As part of this apparent Rigali/Chaput strategy, Maginnis testified under oath this week that only the Cardinal can remove allegedly abusive priests, with the Cardinal’s priest personnel secretary having neither the responsibility nor authority to do so. This testimony is obviously based on Maginnis’ first hand experience with three different Philly Cardinals over almost a half century. Maginnis, possibly hoping to reinforce the “it was all dead Bevilacqua’s and Krol’s fault” strategy, perhaps unintentionally has made here a major statement at Lynn’s own lawyer’s prodding that surely applies equally and significantly to Rigali, as well as to every other top diocesan bishops worldwide, namely, that the Cardinals call all important shots. This, of course, has been argued by many, but Maginnis’ sworn testimony now nails it permanently.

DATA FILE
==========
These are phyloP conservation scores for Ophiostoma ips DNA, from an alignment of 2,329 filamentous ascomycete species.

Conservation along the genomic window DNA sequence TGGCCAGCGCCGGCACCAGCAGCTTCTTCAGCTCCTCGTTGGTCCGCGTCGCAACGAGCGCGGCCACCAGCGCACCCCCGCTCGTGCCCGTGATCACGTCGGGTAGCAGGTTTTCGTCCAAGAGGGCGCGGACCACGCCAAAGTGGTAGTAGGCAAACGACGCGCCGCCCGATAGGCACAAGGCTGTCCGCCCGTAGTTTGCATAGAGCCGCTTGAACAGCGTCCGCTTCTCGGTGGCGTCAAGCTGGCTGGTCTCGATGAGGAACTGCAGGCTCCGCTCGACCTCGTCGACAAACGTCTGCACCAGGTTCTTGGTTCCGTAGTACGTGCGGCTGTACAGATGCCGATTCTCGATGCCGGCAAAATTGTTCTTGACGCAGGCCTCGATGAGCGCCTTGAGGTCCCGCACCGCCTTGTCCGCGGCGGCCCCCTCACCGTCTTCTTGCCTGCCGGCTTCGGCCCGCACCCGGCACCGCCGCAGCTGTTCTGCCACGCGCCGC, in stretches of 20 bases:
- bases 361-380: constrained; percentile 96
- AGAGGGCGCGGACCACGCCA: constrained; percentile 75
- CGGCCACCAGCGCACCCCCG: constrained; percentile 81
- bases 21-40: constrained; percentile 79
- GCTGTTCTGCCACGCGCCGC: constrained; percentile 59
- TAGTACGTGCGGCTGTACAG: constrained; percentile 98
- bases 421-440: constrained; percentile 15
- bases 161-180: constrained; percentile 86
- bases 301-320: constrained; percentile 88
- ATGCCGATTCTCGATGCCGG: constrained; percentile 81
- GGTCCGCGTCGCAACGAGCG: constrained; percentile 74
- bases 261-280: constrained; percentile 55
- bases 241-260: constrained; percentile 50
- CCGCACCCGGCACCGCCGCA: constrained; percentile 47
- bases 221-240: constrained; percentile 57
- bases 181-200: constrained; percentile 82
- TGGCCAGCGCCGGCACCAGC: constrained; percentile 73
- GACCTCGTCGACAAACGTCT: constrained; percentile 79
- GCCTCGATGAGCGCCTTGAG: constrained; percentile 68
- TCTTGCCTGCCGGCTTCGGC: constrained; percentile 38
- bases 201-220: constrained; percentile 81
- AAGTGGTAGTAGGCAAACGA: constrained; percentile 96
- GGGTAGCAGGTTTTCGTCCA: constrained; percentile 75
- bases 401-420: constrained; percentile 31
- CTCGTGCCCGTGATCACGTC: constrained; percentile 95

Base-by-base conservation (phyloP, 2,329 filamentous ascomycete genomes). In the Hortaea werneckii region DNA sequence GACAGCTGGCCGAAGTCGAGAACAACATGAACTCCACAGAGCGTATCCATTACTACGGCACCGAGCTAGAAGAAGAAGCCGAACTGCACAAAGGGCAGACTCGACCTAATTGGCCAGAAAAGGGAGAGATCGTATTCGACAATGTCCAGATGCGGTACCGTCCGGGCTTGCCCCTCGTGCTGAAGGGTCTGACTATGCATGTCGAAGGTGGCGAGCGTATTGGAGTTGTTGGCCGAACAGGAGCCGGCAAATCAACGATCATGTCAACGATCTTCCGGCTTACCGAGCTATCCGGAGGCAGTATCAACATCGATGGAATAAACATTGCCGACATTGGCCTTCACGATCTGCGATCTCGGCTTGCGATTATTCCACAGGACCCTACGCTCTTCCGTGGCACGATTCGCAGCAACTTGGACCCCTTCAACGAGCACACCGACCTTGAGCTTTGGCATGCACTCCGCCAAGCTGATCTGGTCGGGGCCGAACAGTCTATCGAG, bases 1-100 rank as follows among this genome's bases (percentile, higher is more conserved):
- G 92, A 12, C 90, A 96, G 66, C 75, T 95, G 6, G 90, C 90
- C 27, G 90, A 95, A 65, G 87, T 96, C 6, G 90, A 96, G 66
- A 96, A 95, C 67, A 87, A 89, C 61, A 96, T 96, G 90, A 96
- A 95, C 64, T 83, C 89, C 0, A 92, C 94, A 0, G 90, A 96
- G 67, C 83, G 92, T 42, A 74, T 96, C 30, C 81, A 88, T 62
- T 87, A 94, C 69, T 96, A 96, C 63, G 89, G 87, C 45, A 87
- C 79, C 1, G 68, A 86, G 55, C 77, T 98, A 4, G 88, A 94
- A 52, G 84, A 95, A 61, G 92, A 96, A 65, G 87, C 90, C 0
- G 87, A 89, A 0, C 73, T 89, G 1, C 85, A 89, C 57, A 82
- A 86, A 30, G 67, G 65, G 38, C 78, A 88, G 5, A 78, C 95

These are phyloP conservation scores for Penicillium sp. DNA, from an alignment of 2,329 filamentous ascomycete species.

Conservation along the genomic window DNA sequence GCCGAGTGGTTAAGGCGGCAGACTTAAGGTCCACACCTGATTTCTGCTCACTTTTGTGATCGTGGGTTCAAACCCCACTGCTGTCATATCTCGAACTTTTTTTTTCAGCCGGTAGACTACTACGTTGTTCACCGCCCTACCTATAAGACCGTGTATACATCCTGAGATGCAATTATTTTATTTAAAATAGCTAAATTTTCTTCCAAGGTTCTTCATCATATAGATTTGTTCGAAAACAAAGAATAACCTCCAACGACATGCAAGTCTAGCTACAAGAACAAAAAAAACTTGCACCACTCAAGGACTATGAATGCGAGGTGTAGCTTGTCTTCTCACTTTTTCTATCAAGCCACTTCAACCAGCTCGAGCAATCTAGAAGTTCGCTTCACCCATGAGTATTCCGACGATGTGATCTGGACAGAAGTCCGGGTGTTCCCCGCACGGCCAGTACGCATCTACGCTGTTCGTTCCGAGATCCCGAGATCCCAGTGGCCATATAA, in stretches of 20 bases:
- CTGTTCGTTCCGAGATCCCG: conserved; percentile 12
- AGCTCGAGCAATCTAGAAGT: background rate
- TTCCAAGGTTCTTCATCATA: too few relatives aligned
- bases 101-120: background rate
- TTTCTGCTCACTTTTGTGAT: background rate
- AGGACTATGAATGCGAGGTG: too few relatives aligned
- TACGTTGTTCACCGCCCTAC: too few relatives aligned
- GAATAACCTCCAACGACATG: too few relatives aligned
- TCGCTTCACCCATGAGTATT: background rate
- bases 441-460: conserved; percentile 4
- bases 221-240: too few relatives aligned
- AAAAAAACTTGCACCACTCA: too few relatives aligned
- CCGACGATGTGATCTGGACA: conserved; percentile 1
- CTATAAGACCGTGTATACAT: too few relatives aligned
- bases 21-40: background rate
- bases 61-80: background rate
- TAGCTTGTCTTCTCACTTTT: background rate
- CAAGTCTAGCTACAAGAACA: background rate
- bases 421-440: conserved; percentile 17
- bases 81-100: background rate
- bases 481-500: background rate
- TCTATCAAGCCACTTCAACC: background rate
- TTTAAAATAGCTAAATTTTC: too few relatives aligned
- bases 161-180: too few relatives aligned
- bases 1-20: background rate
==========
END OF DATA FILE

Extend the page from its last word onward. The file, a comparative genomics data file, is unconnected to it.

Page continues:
This is especially important in the Philly case, because last year Rigali, after in effect first denying, following the release of the scathing 2011 grand jury report, that there were any active suspected Philly priest predators, within a few weeks thereafter suspended 21 priests for suspected misdeeds with minors, etc., to the surprise of his apparently often clueless Chairwoman of the Philly Archdiocese’s Child Protection Board!